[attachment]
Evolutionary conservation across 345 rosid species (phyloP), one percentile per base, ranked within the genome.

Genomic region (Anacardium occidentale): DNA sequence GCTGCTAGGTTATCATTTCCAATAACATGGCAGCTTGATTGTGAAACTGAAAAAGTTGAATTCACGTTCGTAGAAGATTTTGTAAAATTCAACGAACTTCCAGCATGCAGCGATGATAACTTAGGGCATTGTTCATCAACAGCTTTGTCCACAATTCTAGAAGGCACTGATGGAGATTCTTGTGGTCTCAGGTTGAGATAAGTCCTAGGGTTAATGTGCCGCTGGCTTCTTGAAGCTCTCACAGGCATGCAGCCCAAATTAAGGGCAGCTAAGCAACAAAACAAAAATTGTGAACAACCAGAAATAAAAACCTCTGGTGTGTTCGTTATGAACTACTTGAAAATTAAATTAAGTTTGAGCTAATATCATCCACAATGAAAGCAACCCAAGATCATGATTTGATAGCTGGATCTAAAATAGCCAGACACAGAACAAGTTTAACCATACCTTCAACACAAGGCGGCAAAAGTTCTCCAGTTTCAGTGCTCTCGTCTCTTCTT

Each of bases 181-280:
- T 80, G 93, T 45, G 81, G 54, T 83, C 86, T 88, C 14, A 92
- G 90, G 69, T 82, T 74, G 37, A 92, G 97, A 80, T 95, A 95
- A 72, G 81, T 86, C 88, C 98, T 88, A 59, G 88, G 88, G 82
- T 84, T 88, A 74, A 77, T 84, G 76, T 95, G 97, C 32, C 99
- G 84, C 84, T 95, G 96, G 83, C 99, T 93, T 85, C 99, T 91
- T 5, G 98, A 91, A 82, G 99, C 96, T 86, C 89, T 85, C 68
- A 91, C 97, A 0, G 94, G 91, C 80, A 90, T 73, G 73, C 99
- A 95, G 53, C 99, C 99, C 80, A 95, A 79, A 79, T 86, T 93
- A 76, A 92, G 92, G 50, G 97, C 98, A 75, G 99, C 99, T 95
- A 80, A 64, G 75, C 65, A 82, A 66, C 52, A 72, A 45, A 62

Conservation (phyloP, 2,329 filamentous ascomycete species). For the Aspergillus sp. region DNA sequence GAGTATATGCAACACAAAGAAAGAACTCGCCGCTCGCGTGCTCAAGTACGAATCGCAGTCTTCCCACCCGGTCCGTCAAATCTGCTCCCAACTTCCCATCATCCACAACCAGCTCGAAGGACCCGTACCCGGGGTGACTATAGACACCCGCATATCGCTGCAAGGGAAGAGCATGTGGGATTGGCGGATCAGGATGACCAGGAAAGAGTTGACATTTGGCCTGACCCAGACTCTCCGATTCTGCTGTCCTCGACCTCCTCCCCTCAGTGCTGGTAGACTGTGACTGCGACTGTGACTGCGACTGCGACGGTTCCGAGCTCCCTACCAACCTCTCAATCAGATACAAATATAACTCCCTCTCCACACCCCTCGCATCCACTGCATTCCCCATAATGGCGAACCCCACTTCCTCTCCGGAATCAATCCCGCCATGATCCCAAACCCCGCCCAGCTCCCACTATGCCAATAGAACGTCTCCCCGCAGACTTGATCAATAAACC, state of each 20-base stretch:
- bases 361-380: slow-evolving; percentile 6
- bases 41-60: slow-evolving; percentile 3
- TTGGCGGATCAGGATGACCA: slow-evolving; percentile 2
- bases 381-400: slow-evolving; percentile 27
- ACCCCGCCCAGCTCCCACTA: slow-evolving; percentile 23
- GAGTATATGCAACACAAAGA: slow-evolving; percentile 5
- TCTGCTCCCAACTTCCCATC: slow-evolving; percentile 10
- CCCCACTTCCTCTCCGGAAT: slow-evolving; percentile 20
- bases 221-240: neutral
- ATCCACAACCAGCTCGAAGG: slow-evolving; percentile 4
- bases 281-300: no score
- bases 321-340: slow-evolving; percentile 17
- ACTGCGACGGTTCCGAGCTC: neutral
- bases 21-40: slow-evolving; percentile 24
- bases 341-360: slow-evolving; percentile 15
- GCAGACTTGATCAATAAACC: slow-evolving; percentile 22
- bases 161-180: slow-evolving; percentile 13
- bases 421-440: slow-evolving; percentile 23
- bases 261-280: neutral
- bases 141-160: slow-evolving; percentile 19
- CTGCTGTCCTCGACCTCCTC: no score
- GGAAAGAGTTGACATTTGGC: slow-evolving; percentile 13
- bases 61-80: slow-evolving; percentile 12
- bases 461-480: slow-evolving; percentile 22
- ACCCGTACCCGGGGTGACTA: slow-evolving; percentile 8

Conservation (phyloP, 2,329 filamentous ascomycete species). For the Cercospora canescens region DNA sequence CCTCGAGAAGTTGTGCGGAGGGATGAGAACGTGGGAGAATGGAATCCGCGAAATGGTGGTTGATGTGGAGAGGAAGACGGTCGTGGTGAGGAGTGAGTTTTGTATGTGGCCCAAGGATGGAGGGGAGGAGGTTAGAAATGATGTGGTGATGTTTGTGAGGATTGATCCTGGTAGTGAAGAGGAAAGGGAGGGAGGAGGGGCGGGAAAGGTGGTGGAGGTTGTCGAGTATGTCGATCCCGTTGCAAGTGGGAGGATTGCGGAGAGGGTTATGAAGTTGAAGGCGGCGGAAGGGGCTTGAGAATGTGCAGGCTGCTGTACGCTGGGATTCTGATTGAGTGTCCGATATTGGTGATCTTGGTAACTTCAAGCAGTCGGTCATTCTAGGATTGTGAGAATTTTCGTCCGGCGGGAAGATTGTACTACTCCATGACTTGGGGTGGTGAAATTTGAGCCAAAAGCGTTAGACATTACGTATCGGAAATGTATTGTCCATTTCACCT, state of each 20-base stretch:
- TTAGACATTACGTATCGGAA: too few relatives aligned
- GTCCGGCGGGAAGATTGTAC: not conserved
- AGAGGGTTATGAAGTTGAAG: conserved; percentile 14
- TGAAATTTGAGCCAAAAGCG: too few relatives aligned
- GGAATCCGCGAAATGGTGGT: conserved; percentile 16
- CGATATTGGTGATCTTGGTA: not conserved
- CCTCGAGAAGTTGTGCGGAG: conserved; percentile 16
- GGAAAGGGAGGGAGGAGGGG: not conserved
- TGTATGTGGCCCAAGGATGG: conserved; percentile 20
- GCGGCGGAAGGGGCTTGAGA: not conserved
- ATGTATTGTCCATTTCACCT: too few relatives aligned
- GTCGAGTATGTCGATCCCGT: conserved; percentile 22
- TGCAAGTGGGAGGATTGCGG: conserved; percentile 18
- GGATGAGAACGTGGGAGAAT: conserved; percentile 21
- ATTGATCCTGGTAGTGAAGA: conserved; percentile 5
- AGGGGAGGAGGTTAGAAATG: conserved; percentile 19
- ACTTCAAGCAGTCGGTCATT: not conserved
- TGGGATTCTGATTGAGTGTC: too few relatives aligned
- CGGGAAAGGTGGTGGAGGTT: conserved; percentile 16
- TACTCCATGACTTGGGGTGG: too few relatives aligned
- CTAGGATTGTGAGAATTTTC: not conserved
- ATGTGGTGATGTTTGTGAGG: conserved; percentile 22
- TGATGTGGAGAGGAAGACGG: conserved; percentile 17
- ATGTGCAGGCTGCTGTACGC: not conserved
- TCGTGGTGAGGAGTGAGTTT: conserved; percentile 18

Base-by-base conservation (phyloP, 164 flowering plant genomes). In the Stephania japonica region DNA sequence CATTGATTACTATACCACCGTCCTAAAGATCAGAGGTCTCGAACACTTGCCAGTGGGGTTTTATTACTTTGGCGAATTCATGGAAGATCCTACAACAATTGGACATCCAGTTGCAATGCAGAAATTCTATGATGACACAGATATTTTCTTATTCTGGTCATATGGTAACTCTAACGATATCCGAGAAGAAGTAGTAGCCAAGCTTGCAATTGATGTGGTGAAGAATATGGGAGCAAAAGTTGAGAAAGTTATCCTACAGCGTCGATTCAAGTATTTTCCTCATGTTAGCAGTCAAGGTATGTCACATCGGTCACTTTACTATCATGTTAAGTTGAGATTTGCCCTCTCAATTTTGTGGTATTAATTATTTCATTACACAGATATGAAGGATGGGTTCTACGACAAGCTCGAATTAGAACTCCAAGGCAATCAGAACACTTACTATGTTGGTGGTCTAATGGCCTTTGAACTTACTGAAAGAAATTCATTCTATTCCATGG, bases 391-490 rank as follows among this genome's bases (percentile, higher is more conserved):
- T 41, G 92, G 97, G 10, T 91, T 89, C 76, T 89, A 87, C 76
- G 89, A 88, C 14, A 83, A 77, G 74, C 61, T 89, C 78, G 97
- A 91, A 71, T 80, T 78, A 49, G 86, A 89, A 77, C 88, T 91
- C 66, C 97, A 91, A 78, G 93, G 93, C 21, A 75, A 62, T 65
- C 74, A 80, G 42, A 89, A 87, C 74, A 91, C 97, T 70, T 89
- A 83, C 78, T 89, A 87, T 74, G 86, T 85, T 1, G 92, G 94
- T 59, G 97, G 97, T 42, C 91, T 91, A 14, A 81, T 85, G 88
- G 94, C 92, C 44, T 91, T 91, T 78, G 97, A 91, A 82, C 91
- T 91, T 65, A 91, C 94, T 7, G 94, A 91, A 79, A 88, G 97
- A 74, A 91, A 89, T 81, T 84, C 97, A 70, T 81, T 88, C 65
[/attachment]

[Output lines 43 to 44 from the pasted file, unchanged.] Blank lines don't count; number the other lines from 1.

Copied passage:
- AGAGGGTTATGAAGTTGAAG: conserved; percentile 14
- TGAAATTTGAGCCAAAAGCG: too few relatives aligned